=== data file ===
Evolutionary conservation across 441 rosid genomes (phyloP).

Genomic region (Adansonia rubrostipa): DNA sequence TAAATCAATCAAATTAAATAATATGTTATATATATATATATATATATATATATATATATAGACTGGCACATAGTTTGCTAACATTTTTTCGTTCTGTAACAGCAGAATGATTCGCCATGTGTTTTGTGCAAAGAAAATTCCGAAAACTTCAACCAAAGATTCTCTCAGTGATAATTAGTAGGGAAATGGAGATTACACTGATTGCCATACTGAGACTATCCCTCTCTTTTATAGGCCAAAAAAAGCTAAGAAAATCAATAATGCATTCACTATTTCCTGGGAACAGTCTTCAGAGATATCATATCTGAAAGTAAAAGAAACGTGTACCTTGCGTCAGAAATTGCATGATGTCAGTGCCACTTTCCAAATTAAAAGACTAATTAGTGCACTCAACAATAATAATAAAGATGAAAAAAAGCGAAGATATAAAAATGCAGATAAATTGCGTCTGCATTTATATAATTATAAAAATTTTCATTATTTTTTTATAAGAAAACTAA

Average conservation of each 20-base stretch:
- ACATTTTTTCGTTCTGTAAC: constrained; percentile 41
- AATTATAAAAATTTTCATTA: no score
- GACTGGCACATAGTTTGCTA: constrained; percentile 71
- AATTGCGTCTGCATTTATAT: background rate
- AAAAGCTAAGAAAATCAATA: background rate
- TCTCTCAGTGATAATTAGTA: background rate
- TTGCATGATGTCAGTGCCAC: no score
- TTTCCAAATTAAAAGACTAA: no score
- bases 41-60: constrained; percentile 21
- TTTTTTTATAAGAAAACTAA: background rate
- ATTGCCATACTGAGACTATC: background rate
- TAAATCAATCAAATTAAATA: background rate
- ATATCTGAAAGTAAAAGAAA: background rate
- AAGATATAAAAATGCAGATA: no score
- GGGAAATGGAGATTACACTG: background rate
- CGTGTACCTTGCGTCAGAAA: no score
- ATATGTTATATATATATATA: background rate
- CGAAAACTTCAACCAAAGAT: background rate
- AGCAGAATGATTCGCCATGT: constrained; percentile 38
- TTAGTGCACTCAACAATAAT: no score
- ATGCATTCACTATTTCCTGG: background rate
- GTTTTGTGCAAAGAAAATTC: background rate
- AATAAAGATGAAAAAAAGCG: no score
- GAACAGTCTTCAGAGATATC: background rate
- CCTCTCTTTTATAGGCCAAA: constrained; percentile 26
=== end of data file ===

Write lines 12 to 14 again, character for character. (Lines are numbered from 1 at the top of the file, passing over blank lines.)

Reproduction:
- bases 41-60: constrained; percentile 21
- TTTTTTTATAAGAAAACTAA: background rate
- ATTGCCATACTGAGACTATC: background rate